Seniors who are depressed may be at higher risk for shingles, even if they are vaccinated. This is according to research published recently in Clinical Infectious Diseases.
University of California-Los Angeles researchers followed 92 study participants for two years. All were 60 or older and had been vaccinated for shingles. Some had a major depressive disorder (MDD) and were being treated for it, some had an MDD but were not receiving treatment, and some did not have a diagnosed MDD.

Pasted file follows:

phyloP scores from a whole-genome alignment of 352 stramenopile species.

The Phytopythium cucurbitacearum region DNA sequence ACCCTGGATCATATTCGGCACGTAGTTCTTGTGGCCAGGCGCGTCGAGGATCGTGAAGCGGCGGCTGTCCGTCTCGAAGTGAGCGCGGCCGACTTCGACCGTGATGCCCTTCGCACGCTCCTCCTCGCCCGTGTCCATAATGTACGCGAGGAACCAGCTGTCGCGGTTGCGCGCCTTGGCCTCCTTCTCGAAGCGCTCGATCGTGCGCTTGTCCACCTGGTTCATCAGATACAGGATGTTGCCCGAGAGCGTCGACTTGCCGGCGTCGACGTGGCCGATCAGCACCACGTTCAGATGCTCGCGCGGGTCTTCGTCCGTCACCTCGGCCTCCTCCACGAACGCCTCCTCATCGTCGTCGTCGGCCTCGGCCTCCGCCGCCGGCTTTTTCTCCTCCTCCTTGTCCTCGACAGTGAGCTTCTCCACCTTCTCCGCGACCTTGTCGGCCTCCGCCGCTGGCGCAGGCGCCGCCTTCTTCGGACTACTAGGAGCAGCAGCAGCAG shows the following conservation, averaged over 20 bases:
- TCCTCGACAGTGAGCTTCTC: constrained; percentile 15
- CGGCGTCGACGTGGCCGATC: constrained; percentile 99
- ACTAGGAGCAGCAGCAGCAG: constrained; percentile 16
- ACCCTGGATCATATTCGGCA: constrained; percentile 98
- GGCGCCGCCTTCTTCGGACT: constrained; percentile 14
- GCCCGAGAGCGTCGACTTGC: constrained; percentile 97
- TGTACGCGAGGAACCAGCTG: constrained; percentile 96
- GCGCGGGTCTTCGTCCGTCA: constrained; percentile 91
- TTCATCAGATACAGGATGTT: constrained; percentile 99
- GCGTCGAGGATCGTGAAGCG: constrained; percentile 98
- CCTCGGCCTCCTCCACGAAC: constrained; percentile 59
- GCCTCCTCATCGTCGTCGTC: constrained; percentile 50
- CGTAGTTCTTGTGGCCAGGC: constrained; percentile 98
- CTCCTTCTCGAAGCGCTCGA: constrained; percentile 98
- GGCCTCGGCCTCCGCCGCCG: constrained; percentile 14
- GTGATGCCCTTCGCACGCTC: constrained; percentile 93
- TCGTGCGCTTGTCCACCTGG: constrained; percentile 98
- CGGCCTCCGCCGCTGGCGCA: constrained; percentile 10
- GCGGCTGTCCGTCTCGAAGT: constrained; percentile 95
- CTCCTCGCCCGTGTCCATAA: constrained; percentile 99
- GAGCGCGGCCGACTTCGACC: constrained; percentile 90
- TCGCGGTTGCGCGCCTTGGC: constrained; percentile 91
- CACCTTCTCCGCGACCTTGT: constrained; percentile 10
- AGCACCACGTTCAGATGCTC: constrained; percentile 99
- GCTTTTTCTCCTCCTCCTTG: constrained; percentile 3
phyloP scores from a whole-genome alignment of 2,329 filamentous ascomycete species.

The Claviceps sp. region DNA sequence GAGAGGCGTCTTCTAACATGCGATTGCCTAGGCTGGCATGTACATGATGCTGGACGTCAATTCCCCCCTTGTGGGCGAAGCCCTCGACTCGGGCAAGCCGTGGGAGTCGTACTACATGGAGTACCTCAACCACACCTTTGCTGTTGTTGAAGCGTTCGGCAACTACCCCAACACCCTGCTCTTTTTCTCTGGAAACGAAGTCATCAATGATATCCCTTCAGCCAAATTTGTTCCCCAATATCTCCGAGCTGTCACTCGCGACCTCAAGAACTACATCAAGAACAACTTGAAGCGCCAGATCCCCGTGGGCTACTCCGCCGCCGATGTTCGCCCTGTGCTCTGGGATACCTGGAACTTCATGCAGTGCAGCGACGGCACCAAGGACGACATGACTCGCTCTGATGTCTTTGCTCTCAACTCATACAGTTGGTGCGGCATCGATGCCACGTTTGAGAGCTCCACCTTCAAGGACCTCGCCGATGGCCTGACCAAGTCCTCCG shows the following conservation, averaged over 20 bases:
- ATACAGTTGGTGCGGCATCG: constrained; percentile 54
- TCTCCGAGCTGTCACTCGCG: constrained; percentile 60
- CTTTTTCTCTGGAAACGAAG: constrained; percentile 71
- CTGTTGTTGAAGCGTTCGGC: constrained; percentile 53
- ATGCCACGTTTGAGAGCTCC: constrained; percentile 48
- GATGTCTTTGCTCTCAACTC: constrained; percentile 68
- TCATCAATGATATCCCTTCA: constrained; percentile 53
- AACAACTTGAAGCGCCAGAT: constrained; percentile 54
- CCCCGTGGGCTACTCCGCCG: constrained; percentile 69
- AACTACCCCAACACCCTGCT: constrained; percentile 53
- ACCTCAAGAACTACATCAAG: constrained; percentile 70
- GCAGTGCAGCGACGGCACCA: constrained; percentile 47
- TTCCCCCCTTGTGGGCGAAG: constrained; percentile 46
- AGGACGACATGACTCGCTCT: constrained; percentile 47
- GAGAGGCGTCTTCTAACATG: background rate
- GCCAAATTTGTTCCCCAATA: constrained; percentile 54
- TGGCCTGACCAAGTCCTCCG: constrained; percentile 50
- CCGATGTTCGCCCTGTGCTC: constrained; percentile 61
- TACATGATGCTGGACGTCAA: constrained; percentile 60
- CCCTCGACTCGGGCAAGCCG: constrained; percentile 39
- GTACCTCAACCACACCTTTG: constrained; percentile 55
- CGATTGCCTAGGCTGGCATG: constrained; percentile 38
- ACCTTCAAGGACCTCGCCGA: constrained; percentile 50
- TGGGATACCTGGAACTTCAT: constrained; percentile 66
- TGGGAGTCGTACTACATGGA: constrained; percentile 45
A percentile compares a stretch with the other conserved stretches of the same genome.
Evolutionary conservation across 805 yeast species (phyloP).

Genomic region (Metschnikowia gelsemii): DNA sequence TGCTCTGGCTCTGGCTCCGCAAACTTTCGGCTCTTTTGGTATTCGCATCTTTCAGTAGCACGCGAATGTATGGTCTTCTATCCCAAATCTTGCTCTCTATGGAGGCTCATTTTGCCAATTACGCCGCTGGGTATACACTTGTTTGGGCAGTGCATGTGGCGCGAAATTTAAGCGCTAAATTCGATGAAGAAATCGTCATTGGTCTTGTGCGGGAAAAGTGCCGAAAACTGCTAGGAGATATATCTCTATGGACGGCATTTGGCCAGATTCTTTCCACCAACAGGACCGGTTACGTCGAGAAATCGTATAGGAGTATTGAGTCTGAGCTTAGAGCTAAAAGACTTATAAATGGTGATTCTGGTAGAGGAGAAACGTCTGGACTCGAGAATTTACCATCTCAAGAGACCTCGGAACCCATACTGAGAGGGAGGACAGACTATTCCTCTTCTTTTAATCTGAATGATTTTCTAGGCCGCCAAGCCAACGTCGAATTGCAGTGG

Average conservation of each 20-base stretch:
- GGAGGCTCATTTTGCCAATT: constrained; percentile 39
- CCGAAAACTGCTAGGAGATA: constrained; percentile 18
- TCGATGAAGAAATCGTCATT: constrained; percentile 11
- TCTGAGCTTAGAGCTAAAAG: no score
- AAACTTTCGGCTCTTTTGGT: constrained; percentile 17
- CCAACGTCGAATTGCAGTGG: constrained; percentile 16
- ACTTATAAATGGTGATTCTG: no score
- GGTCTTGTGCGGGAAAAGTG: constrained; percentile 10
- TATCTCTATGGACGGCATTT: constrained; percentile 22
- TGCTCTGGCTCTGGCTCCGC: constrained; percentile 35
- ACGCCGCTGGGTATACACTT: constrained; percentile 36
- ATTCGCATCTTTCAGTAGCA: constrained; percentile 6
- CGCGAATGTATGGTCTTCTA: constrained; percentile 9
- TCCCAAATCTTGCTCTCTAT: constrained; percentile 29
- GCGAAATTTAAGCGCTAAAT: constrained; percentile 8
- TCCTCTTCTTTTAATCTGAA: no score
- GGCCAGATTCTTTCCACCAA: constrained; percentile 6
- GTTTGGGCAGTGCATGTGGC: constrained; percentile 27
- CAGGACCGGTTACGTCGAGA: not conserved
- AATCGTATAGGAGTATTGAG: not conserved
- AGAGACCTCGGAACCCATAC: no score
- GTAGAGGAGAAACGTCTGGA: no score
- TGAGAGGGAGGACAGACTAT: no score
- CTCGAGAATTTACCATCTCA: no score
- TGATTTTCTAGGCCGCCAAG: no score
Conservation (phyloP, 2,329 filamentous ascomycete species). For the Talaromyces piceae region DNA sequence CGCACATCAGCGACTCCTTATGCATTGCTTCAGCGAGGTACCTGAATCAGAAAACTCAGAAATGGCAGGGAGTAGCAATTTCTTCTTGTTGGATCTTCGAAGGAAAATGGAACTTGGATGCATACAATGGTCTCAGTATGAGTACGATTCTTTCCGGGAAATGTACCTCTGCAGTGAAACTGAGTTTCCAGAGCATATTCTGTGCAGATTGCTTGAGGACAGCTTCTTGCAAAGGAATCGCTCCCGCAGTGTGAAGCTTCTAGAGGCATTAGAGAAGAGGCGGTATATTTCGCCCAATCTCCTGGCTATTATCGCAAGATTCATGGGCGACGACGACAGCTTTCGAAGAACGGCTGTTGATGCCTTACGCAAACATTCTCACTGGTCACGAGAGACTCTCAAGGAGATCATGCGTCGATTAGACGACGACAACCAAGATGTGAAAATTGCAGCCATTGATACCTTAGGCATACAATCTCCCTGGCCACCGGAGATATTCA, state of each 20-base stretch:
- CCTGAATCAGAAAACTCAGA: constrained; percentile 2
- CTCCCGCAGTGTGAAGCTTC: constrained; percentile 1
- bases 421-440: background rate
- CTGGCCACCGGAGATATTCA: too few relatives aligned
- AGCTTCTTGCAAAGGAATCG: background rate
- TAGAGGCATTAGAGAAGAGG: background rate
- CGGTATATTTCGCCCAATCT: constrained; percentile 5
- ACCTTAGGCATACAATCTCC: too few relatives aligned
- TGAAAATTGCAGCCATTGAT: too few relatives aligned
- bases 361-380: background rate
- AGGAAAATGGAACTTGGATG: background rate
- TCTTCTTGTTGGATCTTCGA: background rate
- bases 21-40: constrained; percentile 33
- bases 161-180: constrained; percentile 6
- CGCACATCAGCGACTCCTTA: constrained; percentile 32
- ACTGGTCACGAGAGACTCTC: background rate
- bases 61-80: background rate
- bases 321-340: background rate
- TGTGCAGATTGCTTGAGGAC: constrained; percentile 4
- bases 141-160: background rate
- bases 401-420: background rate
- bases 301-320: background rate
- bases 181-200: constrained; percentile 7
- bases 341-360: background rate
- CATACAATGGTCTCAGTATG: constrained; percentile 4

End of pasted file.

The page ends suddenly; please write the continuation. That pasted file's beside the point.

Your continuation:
The participants with untreated depression were “poorly protected” from shingles even though they were vaccinated, said lead research Michael Irwin, M.D. The immune response was “normalized” among the other two groups.
The study has implications for other types of vaccines, the researchers noted. For example, diagnosing and treating depression may improve seniors’ responses to the influenza vaccine.
Another recent study linked depression in older women with increased risk for diabetes, obesity and heart attack.